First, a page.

13 This is clear from the non-Iranian character of the Mitannian speech, as represented in one of Tushratta's letters from Tell Amarna. In spite of Scheftelowitz's attempt to prove it Aryan (Z. f. vergl. Sprachf., XXXVIII.260 ff.), it has been shown by Bloomfield to be totally non-Indo‑European (Amer. Journ. of Philol., XXV.4 ff.); cf. also Meyer, Z. f. vergl. Sprachf., XLII.21; Hall (Anc. Hist. of the Near East, p201) suggests that the ruling caste in Mitanni were 'barons' of the usual Iranian type. The success of the Aryan invaders may in large part be traced to their greater mobility. That they were a 'Reitervolk' is clear from the numerous Iranian proper names which include asva (aspa), 'horse,' as a component (cf. Justi, Iran. Namenbuch, p486; Meyer, Geschichte, I.II.579). With their appearance the horse suddenly becomes the beast of burden throughout Western Asia; before that time 'the ass of the mountain' was a great rarity, the earliest reference to it occurring in the age of Hammurabi at the beginning of the second millennium (cf. Ungnad, O.L.Z., 1907, 638 f.).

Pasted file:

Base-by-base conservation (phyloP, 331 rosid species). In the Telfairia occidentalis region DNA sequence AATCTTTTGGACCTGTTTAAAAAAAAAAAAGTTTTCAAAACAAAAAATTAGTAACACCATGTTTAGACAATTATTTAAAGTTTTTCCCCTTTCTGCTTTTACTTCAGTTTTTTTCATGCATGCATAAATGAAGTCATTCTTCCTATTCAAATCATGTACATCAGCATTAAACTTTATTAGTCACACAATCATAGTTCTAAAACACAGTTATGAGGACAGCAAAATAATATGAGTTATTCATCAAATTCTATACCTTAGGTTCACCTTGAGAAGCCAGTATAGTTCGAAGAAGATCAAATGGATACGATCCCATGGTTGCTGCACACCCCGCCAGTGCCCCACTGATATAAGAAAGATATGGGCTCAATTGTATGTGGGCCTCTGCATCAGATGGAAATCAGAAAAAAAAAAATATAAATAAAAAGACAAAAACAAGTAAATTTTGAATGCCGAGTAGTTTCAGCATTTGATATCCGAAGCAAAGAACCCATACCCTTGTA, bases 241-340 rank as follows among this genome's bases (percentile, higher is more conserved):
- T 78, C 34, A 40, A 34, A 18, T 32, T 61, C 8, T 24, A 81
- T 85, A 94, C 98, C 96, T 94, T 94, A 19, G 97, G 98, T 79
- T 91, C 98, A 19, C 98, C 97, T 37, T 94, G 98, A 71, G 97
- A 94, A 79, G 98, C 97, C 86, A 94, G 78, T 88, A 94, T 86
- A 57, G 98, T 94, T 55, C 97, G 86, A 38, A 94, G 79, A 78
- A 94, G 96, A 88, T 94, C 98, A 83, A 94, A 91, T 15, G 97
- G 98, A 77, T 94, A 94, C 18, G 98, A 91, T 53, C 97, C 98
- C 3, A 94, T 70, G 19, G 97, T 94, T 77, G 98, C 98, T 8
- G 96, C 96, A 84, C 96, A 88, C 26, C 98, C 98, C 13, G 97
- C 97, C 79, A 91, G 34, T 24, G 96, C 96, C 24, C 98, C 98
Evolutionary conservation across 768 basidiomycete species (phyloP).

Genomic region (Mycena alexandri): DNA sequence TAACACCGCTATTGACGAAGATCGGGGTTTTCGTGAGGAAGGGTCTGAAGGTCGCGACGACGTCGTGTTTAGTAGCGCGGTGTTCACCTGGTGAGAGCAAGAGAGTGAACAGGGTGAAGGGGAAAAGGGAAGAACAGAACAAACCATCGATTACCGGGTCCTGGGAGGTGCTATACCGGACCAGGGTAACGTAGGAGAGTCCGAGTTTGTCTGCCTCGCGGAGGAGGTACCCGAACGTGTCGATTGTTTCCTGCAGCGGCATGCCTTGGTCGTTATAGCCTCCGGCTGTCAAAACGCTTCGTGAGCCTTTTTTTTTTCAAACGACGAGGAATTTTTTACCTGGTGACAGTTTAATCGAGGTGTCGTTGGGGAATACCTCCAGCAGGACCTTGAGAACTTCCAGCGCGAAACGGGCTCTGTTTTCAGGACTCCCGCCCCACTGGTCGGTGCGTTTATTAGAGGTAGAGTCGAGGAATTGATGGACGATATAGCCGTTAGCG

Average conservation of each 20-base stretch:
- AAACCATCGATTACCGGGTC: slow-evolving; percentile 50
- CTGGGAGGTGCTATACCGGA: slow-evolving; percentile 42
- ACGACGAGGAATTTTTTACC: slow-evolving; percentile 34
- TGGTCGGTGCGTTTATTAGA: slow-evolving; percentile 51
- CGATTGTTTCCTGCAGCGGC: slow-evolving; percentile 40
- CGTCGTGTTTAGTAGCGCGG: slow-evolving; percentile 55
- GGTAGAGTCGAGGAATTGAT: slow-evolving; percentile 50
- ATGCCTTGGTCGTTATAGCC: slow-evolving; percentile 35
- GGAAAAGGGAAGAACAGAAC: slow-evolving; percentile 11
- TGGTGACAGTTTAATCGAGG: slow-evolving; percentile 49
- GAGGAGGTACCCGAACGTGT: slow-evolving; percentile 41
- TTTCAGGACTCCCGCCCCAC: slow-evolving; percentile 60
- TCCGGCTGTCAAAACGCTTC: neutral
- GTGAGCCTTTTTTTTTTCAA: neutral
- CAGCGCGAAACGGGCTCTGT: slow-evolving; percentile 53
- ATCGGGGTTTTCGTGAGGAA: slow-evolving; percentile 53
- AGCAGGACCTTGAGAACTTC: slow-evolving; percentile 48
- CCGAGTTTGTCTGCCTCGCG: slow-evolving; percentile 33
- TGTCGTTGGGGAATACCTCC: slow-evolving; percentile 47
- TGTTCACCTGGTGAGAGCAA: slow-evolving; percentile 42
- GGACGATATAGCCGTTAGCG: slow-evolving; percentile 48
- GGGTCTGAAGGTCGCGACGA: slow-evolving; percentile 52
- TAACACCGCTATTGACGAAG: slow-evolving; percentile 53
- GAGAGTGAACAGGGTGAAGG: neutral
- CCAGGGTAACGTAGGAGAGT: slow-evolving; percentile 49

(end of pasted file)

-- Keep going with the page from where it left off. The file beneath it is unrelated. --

14 The Eastern Kummukhians and their allies, the Kurkhê, who were defeated by Tiglath-pileser I (see above n5), were under princes of Hittite extraction; this is clear from the proper names 'Shadi-Teshub, the son of Khattushar,' and 'Kili-Teshub, the son of Kali-Teshub' (cf. Hommel, Grundriss der Geogr. und Gesch. des alt. Orients, I.43). The occurrence of the name of the Hittite-Mitannian weather-god (Teshub) cannot be regarded as a Mitannian survival in view of the purely Hittite name Khattushar (cf. Khattusil, Eg. Khetasar, the contemporary of Rameses II).